Monday, May 02, 2011
I’m no flag-waver. I don’t get a lump in my throat when the “Star-Spangled Banner” is played, nor do I recite the Pledge of Allegiance. But seeing the jubilant crowds that spontaneously appeared outside the White House, at Ground Zero and other places after the announcement of Osama bin Laden’s death, I couldn’t help but be overcome.
We Americans, even those who did not lose a loved one on 9/11, have carried a shared torment with us since that horrific day. And while I believe that will always be so (or at least as long as there are people alive who remember that day), the torment has abated ever so slightly with the news that the mastermind has gotten his. I felt it, and I’ll take it.
This does not end the threat of terrorism in the U.S. and worldwide; in fact, it may stoke more hatred for Americans among some circles. It does not end the liquid restrictions on airplanes. All that crap remains in place. But again, something has definitely changed for the better. I'm going to savor the feeling while I can.
I once again find myself compelled to say “Thank you, Mr. President.” I’d long been convinced that finding bin Laden was no longer part of the mission; from this development and a few specifics President Obama mentioned last night, it’s clear that was not the case.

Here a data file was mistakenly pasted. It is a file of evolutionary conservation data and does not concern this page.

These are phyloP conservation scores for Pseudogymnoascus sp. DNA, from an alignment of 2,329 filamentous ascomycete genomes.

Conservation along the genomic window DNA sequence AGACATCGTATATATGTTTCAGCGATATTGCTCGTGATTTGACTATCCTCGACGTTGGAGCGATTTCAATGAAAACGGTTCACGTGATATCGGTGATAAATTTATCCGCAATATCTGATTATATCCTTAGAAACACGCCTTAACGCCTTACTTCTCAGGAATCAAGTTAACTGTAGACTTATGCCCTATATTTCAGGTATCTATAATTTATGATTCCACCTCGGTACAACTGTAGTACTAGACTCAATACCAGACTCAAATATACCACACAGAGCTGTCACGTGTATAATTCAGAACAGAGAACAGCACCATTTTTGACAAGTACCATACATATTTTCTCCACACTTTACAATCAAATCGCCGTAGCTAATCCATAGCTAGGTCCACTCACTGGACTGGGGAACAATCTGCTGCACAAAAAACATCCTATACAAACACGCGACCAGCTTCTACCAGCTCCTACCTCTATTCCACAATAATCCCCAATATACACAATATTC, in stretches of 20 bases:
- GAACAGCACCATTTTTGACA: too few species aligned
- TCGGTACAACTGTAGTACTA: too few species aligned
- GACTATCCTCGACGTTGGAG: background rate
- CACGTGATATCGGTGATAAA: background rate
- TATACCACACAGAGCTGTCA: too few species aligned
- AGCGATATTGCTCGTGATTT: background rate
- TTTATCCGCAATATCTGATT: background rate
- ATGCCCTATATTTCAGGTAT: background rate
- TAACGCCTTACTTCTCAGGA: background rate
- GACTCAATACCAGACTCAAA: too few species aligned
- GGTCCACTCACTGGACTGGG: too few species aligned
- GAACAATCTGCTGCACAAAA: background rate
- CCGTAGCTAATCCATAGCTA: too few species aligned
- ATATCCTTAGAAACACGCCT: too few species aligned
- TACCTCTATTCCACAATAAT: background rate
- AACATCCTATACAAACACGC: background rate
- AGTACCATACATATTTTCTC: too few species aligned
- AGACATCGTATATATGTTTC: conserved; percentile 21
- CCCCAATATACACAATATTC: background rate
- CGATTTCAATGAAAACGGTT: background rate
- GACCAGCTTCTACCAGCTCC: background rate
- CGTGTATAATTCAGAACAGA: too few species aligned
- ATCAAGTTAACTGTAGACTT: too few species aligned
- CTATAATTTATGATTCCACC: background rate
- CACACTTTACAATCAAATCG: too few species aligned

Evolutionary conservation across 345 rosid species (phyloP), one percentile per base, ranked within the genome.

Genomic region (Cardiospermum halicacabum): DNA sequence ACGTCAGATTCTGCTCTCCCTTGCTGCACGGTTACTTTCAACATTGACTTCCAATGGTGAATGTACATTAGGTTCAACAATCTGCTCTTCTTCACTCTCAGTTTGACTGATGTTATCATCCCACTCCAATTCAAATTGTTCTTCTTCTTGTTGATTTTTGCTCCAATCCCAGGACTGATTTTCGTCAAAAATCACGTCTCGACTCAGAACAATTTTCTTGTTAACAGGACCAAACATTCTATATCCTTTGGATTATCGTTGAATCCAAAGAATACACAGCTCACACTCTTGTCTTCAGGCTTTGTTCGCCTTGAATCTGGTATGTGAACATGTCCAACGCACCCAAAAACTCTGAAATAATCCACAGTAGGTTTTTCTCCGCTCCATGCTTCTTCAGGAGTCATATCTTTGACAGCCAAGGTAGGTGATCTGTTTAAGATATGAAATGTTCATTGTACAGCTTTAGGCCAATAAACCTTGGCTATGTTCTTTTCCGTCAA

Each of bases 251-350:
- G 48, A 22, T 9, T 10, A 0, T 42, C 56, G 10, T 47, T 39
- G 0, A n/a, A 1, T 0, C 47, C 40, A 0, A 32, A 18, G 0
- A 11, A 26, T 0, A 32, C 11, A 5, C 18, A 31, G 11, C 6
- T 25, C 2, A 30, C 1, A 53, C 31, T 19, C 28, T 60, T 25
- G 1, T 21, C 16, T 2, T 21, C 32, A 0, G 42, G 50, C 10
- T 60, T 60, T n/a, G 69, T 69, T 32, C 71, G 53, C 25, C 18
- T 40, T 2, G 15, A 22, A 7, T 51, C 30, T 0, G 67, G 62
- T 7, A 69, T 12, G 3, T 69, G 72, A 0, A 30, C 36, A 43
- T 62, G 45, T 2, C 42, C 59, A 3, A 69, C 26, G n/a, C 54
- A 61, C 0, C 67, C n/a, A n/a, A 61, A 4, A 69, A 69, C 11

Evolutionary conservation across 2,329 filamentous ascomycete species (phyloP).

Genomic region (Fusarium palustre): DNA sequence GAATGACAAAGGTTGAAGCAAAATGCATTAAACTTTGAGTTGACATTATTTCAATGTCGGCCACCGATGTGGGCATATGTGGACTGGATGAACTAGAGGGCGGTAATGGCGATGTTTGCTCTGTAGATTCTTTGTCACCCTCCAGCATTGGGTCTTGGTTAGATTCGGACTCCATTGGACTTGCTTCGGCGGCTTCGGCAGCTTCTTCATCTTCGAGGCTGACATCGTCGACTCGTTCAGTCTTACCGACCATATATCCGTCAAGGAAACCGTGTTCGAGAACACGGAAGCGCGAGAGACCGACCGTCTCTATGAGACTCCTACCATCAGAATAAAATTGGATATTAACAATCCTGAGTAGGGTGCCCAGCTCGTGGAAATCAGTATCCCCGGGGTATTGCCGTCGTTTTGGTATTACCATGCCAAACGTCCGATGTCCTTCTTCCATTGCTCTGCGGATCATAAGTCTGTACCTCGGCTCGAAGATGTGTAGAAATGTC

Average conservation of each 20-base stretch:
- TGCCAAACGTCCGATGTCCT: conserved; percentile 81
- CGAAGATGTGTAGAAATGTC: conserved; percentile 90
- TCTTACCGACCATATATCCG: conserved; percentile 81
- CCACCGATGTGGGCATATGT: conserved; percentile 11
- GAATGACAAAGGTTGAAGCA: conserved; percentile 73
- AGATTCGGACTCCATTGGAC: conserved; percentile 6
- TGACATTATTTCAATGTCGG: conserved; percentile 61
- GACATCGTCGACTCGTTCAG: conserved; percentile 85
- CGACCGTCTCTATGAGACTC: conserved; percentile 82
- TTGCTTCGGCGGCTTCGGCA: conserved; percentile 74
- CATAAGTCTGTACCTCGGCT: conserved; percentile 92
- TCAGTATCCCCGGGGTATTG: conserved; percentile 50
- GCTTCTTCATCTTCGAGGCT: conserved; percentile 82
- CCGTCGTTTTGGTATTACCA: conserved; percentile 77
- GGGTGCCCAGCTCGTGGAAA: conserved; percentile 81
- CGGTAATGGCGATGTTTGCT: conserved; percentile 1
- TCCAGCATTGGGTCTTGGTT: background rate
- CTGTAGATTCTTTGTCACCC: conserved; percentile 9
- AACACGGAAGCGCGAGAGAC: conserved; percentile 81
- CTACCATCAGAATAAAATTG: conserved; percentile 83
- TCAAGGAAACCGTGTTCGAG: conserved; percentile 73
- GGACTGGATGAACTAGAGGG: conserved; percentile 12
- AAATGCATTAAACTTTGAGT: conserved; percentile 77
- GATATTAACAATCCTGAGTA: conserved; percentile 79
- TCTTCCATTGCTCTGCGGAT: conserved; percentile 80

Monday, March 14, 2011
Months after the deadly Tuscon shootings, President Obama has published an op-ed on our nation’s paltry, ineffectual gun laws in an Arizona newspaper. Better late than never – and with Obama eyeing reelection in 2012 and fearful of the NRA, I was honestly expecting never.
Read the piece, and note his use of terms like "common sense," "reasonable" and "sensible." Could it be he read my apocryphal SOTU address on gun violence and laws? I’m happy to have him or anyone plagiarize it.
Thank you, Mr. President. I may yet vote for you in 2012.
Friday, February 25, 2011
President Obama’s 2011 State of the Union Address: Exclusive Bonus Material Not Seen in Home Theatres
There is no question the tragic events earlier this month in Tucson deeply affected all Americans, regardless of their political stripes. And again, our thoughts and prayers go out to Rep. Gabby Giffords and her family, as well as the other victims of this senseless act and their loved ones.
Respectful applause from the chamber